Blue (BG12 + IR Rejection)    16.38-17.55s
   Green (VG9 + IR Rejection)    5.85-7.00s
   Red (RG610 + IR Rejection)   0.49s
Images flat and dark corrected.
Seeing fair (6-7). Transparency 0-4.0m, variable with frequent clouds. Gusty Wind NE-ENE 5-12 knots.
Slight violet clearing (1+) in south. Light clouds over Aeria, Arabia, and Eden. Heavy cloud over Libya. Hellas dull in red but bright cloud in green and blue. Hyblaeus dark and Elysium bright on evening limb.

1999-05-23 RWW Drawing of Mars Richard W. Wilhelm, Manorville, New York.
8" (20.3 cm) f/6 Newtonian.

Seeing: 8.5/10, transparency: 3/6.

Syrtis Major prominent on the CM. Extremely bright evening cloud over Aethiopis extending to eastern Libya. Hellas bright. Notable absence of haze or clouds on morning (following) limb. Cloud observed over Aeria and Moab. NPC bright with sharply defined dark-collar perimeter. Albedo features strong in blue light. Nodus Alcyonius and the Boreosyrtis/Protonilus/Ismenius Lacus grouping were visible during moments of best seeing.

One of the best observing sessions so far for this apparition. High cirrostratus clouds along with general hazy conditions frequently veiled the planet, but the seeing was superb.

1999-05-23 DMM Image of Mars David M. Moore, Phoenix, Arizona;
E-mail: davidpaulamoore@email.msn.com

1999-05-23 M_E Image of Mars Marco Eckstein, Roedental, Germany, E-mail: starlight@coburg.baynet.de
Hitachi Hi8 Videocamera; 8-inch (20 cm) Schmidt-Cass. (LX-10); Eyepiece Projection with a 10mm Plossl (200x).
19:55 UT; CM 180°

Seeing: normal (5-6)
Not very bright cloud over Elysium - small polar cap - no dust activity - clouds over Tharsis - no really dark albedo features in this region

1999-05-23 JJZ Images of Mars Jure Atanackov, Velenje, Slovenia, E-mail: excel@siol.net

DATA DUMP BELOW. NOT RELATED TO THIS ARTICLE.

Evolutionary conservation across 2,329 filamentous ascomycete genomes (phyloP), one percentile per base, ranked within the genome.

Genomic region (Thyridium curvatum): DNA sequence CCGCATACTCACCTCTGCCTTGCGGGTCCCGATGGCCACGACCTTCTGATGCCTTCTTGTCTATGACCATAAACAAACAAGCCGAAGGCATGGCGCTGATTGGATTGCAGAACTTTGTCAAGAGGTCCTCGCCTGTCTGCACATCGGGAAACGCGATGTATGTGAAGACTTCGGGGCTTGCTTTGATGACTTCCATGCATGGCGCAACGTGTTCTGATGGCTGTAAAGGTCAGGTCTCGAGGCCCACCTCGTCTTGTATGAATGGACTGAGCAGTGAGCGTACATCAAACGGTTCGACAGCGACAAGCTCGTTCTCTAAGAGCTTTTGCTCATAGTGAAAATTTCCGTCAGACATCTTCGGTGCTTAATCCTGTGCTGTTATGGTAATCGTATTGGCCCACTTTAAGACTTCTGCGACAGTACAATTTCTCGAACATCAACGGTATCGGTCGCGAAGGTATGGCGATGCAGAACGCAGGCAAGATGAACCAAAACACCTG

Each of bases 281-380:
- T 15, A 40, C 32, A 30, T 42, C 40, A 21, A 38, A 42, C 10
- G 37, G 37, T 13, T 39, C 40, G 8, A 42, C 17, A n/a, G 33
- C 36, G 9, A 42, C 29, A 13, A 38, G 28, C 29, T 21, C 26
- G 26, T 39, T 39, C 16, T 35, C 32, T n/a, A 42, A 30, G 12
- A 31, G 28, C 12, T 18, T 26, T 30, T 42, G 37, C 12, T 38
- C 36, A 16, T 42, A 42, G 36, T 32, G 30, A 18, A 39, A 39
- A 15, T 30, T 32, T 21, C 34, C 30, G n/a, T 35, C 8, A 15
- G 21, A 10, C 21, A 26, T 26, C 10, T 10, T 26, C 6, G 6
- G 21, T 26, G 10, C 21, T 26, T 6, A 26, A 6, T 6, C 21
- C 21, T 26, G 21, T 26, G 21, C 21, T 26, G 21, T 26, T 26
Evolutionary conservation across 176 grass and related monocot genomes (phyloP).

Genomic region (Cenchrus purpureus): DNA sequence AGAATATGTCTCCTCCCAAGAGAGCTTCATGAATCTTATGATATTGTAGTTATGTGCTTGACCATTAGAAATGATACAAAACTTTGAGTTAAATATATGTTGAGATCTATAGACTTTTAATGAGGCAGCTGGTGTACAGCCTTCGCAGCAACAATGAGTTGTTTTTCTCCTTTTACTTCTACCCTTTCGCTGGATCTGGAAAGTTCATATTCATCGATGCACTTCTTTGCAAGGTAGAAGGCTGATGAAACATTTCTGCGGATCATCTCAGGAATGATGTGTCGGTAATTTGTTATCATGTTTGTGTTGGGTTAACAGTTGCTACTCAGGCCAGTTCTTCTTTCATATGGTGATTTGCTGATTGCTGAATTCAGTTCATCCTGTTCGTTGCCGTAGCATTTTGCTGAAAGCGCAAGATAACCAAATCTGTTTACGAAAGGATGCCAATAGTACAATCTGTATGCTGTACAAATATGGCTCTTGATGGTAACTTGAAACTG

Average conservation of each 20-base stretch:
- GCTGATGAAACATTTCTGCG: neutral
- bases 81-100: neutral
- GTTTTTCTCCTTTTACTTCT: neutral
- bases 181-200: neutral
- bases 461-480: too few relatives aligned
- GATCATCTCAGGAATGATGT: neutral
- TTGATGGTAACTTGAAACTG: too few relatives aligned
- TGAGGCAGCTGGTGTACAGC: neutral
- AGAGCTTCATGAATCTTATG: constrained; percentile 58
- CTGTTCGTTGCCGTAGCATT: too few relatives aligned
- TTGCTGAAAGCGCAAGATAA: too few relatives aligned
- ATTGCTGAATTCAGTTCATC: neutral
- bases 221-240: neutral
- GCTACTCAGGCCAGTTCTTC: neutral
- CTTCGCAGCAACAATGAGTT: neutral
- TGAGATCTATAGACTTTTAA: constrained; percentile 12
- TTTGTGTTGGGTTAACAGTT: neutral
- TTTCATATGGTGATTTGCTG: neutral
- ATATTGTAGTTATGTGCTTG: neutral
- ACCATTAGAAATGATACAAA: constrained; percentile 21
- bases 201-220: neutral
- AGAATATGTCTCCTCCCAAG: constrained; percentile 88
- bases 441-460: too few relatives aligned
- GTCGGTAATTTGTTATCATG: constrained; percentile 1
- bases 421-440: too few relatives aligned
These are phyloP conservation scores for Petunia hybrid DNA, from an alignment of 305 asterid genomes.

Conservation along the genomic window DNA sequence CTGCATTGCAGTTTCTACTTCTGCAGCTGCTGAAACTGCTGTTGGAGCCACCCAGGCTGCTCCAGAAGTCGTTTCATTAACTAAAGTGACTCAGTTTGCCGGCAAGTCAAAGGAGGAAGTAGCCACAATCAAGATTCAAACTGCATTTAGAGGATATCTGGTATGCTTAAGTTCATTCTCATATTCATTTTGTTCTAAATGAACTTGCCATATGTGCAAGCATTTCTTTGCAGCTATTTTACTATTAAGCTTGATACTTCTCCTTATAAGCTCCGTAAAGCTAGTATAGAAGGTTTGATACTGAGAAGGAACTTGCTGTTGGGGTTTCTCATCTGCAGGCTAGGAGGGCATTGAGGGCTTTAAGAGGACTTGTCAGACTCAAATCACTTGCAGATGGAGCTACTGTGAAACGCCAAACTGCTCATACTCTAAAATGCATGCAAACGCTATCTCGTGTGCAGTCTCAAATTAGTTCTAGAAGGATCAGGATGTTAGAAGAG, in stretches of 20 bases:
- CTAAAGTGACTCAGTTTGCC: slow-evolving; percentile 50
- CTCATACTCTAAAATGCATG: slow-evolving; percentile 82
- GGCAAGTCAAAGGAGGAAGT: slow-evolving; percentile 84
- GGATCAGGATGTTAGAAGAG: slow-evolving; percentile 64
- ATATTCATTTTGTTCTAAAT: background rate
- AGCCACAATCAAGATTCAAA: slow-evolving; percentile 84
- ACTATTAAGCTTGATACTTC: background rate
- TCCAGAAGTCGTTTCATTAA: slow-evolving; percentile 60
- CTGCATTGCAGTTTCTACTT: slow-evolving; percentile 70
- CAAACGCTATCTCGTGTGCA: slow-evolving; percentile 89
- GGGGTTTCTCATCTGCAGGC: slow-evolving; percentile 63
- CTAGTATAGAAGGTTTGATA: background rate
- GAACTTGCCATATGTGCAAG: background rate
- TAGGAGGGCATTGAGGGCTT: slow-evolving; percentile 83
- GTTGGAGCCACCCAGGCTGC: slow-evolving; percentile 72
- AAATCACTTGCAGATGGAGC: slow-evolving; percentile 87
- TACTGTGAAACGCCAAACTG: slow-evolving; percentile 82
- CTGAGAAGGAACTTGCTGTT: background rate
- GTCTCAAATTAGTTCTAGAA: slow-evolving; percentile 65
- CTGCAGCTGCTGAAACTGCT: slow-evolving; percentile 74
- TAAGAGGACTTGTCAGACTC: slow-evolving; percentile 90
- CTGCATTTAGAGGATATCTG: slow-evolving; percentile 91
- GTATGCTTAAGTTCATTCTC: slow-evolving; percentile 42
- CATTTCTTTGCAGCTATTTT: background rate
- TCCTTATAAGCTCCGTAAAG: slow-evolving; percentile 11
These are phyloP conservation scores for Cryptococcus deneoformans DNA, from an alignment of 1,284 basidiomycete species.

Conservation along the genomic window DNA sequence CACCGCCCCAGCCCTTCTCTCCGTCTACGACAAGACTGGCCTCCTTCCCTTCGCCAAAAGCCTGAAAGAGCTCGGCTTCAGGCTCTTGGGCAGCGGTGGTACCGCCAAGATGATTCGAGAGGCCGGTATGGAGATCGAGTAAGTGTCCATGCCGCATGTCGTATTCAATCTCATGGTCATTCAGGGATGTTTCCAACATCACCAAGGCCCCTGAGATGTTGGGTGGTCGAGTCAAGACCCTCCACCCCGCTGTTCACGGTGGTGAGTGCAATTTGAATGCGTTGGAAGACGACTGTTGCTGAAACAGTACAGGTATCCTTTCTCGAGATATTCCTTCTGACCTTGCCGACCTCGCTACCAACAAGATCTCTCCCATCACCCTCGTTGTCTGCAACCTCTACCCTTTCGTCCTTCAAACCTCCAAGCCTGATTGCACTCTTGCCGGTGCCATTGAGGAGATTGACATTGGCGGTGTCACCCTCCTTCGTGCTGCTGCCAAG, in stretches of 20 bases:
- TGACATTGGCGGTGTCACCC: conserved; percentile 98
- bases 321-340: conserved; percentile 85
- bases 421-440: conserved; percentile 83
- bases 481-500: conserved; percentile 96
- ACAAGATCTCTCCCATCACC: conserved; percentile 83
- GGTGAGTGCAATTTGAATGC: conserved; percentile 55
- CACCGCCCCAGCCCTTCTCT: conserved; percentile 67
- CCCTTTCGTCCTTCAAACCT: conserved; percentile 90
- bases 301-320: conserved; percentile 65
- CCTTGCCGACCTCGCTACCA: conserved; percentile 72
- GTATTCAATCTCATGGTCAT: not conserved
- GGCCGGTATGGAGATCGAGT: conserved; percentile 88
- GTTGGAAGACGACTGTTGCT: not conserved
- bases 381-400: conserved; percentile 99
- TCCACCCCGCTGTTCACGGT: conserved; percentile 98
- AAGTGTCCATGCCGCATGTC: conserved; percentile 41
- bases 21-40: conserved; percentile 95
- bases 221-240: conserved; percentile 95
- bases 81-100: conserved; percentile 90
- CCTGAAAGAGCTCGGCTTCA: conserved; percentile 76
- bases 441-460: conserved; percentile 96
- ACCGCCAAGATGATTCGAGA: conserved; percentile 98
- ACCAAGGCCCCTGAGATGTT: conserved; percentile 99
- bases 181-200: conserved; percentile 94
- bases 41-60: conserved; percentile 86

8-inch (20 cm) LX50 f/10 SCT, Magnification: 125x, 500x, Filters: green

20:45 UT, CM: 188°.
Seeing: 5 (1-10); Transaprency: 6 (1-6)

Seeing was fair, nothing spectacular. Msirenum Mare and Cimmerium Mare were prominent as was the haze above. Mesogaea and Amazonis were bright. Bright evening limb clouds. Cloud over Olympus Mons suspected but not definetly seen. Polar cap very bright. Polar hood??


24

1999-05-24 DCP Image of Mars Donald C. Parker, Coral Gables, Florida
Lynxx PC camera, 16-in (41cm) f/6 Newtonian, Eyepiece Projection @ f/47.8

Integration Times:
   Blue (BG12 + IR Rejection)    17.29s
   Green (VG9 + IR Rejection)    5.85s
   Red (RG610 + IR Rejection)   0.47s
Images flat and dark corrected.
Seeing poor (4). Transparency poor (4.0m) with haze. Wind ENE 4-8 knots.
Slight violet clearing (1+) in south. Heavy clouds over Libya, Aeria, and N. Syrtis Major. Hellas dull in red but bright cloud in green and blue. Hyblaeus broad, dark. Elysium cloud bright. Cloud east of North Polar Cap (NPC) over Lemuria.

1999-05-24 RHB Images of Mars Ramiro Hernandez, Saltillo, Mexico, E-mail: rhernand@campus.sal.itesm.mx
Sony Handycam camcorder and Snappy frame grabber; 8-inch (20 cm) f/10 Schmidt-Cassegrain Meade

03:10 UT, CM: 273°.

1999-05-24 M_DiS Image of MarsMaurizio Di Sciullo, Coconut Creek, Florida; E-mail: NimbusSky@worldnet.att.net
Starlight Xpress HX-516 CCD camera; 10" (25 cm) Excelsior Optics E-258 f/8 Newtonian, Eyepiece Projection @ f/47

Integration Times:
   400 - 510 nm:   0.22s
   490 - 590 nm:   0.18s
   610 - 720 nm:   0.24s
All images acquired with 700 - 1200+ nm block filter inline with eyepiece projection unit, True Technologies Dichroic Filters + IR block